Sunday, February 21, 2010

All aboard the folk wagon

 Polish paper cutouts or Wycinanki (pronounced vee-chee-non-key)

With the Handmade Revival in full swing it was only a matter of time before folk art, or 'the art of the people', saw a modern, consumer driven, renaissance. 
Folk Art is fairly loosely defined with most academics agreeing that it is "art that originates from an indigenous culture made by peasants and the labouring classes".  Folk art is predominantly functional and decorative, as opposed to fine art which is purely aesthetic.

Cultural imagery from Russia to Bangalore is appearing on everything from laptops and mobile phones to t-shirts and coffee mugs, and often the cultural styles from different continents are being mixed together to form a sort of 'folk mash-up'. 

While these images and patterns are deliciously rich and tactile, often full of bold colour combinations and daring or romantic imagery, I wonder if this creative evolution is not harming the styles and art forms it is trying to emulate.  Or are we on the verge of a new global identity where growing multicultural communities and internet access are breaking down social borders and homogenising previously distinct art forms?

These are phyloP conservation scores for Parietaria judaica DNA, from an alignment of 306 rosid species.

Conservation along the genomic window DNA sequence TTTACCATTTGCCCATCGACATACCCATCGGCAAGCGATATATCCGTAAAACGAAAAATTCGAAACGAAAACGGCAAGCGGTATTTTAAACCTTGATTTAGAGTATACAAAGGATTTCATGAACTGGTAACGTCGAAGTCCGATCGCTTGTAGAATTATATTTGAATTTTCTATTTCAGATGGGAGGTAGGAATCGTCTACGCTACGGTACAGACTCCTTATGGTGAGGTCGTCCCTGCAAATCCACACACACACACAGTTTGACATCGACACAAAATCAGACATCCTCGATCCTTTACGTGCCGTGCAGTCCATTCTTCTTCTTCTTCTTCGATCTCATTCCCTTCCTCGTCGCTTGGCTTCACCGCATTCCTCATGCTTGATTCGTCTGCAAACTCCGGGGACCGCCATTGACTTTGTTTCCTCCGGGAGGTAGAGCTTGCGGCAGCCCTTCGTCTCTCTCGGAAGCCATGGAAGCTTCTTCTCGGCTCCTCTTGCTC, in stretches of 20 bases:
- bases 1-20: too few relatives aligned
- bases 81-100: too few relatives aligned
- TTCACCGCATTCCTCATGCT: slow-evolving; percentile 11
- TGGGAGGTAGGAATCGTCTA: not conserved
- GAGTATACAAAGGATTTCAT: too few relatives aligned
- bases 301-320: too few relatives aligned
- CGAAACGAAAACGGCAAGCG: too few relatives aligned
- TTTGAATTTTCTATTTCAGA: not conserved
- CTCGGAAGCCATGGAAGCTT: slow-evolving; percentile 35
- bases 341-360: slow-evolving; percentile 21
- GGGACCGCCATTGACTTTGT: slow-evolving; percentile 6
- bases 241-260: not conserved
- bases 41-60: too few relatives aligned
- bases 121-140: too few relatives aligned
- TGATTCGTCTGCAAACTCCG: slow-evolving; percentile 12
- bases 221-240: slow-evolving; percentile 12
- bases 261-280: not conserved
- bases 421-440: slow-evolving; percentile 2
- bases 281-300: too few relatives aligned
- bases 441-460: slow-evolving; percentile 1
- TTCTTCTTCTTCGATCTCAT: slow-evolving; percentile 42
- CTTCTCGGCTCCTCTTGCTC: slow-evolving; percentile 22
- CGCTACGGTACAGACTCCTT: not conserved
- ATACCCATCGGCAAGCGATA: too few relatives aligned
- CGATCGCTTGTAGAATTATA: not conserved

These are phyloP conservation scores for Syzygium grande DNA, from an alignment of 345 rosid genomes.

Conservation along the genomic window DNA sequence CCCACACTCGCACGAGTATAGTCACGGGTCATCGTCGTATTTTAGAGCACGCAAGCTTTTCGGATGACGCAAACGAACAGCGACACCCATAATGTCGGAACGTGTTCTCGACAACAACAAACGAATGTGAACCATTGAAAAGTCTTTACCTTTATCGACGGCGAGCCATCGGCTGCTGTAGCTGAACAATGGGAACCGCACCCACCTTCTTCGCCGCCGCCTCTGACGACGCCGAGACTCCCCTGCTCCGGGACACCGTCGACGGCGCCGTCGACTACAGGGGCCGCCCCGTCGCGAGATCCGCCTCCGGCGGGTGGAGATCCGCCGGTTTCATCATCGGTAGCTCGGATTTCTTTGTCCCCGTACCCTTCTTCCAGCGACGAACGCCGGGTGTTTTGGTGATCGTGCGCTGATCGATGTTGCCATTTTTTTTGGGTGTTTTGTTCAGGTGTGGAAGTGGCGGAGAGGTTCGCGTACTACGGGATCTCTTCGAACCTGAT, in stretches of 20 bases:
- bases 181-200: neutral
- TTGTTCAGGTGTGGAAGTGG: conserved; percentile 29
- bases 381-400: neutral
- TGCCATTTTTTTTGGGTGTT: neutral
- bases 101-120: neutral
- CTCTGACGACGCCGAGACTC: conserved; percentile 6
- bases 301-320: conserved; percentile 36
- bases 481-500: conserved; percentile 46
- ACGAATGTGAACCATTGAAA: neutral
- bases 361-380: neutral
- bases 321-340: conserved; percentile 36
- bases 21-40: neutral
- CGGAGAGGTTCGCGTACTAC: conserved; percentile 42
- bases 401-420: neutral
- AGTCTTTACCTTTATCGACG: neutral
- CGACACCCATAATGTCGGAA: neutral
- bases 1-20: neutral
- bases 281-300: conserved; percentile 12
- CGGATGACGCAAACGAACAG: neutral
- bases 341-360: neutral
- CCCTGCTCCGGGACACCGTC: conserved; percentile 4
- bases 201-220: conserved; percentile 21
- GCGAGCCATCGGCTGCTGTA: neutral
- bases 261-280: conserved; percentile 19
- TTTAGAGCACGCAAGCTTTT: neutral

Dutch designer Tord Boontje is probably the most well known artist to have produced folk art for the mass market, from a line for Target in 2006 to the new HP Laptops, Tord's work is appearing on everyday items all over the world. Interestingly, while the adornment of utilitarian objects with pattern and imagery  is by definition 'folk art', it has never before been seen on such a global scale. Where it was once one artist decorating one bowl, now that one image can be reproduced thousands of times on thousands of bowls or laptops, or t-shirts or bedlinen.....


Penguin Classics by Coralie Bickford-Smith

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